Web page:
22nd August 2013

sophieandkimAfter giving birth to my daughter at 27 weeks, I was encouraged to start expressing my milk for her, at first I was worried that I wasn’t going to get any for her, but I was very wrong.

I was able to successfully express my breast milk for her with plenty of supplies, she was in the NICU for 77 days and had begun to take tiny amounts of milk by about the fifth, I was able to make enough milk for her that after around 60 days she had finally used all the first 14 days worth of breast milk in the freezer and was able to use fresh milk.

After filling one of the 3 freezers, and starting on the 2nd in the NICU I began to ask what would happen with all the milk that Sophie wasn’t drinking (she just couldn’t keep up!). That’s when I first heard about donating my milk to the milk bank. I was a little unsure at first as I didn’t really like my blood been taken! But then after reading about the wonderful work at the milk bank, and wanting to give something to bank to the NICU’s I decided to donate it.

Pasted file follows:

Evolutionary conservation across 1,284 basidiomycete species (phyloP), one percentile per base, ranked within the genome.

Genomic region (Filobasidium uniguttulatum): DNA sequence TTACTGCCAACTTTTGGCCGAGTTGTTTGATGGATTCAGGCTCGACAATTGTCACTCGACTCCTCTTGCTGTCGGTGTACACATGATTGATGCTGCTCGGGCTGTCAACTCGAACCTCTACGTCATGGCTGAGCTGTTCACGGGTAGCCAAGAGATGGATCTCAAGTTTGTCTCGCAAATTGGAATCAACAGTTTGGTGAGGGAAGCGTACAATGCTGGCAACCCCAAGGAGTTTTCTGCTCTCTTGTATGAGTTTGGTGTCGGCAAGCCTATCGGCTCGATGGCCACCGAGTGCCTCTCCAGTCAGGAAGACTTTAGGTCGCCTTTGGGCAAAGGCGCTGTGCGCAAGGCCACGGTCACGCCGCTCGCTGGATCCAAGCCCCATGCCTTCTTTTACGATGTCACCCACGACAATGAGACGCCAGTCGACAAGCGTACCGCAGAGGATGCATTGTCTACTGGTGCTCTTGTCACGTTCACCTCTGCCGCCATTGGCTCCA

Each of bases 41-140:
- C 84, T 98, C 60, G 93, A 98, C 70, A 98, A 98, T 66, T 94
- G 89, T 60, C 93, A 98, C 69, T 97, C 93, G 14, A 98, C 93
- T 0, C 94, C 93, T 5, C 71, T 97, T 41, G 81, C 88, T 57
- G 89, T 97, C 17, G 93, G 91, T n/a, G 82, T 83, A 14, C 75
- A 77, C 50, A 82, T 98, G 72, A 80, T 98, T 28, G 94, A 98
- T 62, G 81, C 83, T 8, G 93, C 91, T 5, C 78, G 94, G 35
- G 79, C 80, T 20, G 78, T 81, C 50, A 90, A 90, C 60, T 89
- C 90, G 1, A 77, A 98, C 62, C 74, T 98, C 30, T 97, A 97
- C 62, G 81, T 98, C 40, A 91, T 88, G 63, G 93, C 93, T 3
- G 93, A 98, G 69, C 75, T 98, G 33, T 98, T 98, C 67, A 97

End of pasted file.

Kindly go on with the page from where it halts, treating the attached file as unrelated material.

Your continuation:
The whole process was really smooth and soon the NICU had freezer space again. Sophie came home 50/50 feeding and within two weeks of coming home she was fully breast feed and having two bottles of breast milk a day, and I was still able to express milk off for donation.

After returning to work and wanting to keep Sophie on breast milk, I still express but she still can’t keep up with the supply and I’m still able to donate some milk and have enough for Sophie whilst I’m at work.

People ask me what happens to my milk when I’ve expressed it and Sophie doesn’t drink it, so I tell them it gets donated to other poorly babies that need it. To which they think is excellent, as very few people know about donating breast milk.

Being a breast milk donor makes me feel proud that I’m able to successfully feed my own daughter, and have enough to help out other people and their babies.